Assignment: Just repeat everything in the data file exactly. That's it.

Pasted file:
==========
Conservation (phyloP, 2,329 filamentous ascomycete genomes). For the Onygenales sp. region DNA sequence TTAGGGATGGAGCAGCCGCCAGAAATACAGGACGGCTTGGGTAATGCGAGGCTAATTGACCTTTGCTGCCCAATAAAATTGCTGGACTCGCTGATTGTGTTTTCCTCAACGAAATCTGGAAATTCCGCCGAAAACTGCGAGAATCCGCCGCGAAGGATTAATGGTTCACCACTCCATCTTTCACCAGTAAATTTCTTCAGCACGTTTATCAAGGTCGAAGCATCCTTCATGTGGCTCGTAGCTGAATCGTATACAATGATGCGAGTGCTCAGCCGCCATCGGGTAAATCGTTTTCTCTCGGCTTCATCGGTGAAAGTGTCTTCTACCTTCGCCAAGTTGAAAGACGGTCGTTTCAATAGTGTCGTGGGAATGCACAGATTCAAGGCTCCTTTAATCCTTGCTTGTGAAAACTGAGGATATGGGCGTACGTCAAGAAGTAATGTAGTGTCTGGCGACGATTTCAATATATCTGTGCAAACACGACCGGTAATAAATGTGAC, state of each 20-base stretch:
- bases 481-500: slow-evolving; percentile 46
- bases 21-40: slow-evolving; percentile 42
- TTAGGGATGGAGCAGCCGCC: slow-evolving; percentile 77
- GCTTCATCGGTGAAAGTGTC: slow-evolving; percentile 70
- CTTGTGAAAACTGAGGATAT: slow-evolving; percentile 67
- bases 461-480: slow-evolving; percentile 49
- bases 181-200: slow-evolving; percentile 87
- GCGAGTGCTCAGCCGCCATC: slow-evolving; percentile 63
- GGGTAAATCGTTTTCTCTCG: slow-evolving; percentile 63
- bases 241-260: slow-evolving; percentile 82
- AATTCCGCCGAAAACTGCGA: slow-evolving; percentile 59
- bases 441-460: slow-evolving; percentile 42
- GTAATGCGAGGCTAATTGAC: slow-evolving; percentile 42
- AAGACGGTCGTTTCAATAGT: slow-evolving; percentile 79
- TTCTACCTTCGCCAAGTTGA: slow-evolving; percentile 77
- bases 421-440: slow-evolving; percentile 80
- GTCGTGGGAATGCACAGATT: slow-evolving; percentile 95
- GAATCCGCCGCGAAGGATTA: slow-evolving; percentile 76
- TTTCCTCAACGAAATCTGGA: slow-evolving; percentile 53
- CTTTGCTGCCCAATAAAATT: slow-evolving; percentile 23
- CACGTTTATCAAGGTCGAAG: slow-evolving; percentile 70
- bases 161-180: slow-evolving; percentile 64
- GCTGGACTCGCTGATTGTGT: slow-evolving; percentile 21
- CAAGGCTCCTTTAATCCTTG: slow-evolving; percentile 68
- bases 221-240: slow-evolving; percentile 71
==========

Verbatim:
Conservation (phyloP, 2,329 filamentous ascomycete genomes). For the Onygenales sp. region DNA sequence TTAGGGATGGAGCAGCCGCCAGAAATACAGGACGGCTTGGGTAATGCGAGGCTAATTGACCTTTGCTGCCCAATAAAATTGCTGGACTCGCTGATTGTGTTTTCCTCAACGAAATCTGGAAATTCCGCCGAAAACTGCGAGAATCCGCCGCGAAGGATTAATGGTTCACCACTCCATCTTTCACCAGTAAATTTCTTCAGCACGTTTATCAAGGTCGAAGCATCCTTCATGTGGCTCGTAGCTGAATCGTATACAATGATGCGAGTGCTCAGCCGCCATCGGGTAAATCGTTTTCTCTCGGCTTCATCGGTGAAAGTGTCTTCTACCTTCGCCAAGTTGAAAGACGGTCGTTTCAATAGTGTCGTGGGAATGCACAGATTCAAGGCTCCTTTAATCCTTGCTTGTGAAAACTGAGGATATGGGCGTACGTCAAGAAGTAATGTAGTGTCTGGCGACGATTTCAATATATCTGTGCAAACACGACCGGTAATAAATGTGAC, state of each 20-base stretch:
- bases 481-500: slow-evolving; percentile 46
- bases 21-40: slow-evolving; percentile 42
- TTAGGGATGGAGCAGCCGCC: slow-evolving; percentile 77
- GCTTCATCGGTGAAAGTGTC: slow-evolving; percentile 70
- CTTGTGAAAACTGAGGATAT: slow-evolving; percentile 67
- bases 461-480: slow-evolving; percentile 49
- bases 181-200: slow-evolving; percentile 87
- GCGAGTGCTCAGCCGCCATC: slow-evolving; percentile 63
- GGGTAAATCGTTTTCTCTCG: slow-evolving; percentile 63
- bases 241-260: slow-evolving; percentile 82
- AATTCCGCCGAAAACTGCGA: slow-evolving; percentile 59
- bases 441-460: slow-evolving; percentile 42
- GTAATGCGAGGCTAATTGAC: slow-evolving; percentile 42
- AAGACGGTCGTTTCAATAGT: slow-evolving; percentile 79
- TTCTACCTTCGCCAAGTTGA: slow-evolving; percentile 77
- bases 421-440: slow-evolving; percentile 80
- GTCGTGGGAATGCACAGATT: slow-evolving; percentile 95
- GAATCCGCCGCGAAGGATTA: slow-evolving; percentile 76
- TTTCCTCAACGAAATCTGGA: slow-evolving; percentile 53
- CTTTGCTGCCCAATAAAATT: slow-evolving; percentile 23
- CACGTTTATCAAGGTCGAAG: slow-evolving; percentile 70
- bases 161-180: slow-evolving; percentile 64
- GCTGGACTCGCTGATTGTGT: slow-evolving; percentile 21
- CAAGGCTCCTTTAATCCTTG: slow-evolving; percentile 68
- bases 221-240: slow-evolving; percentile 71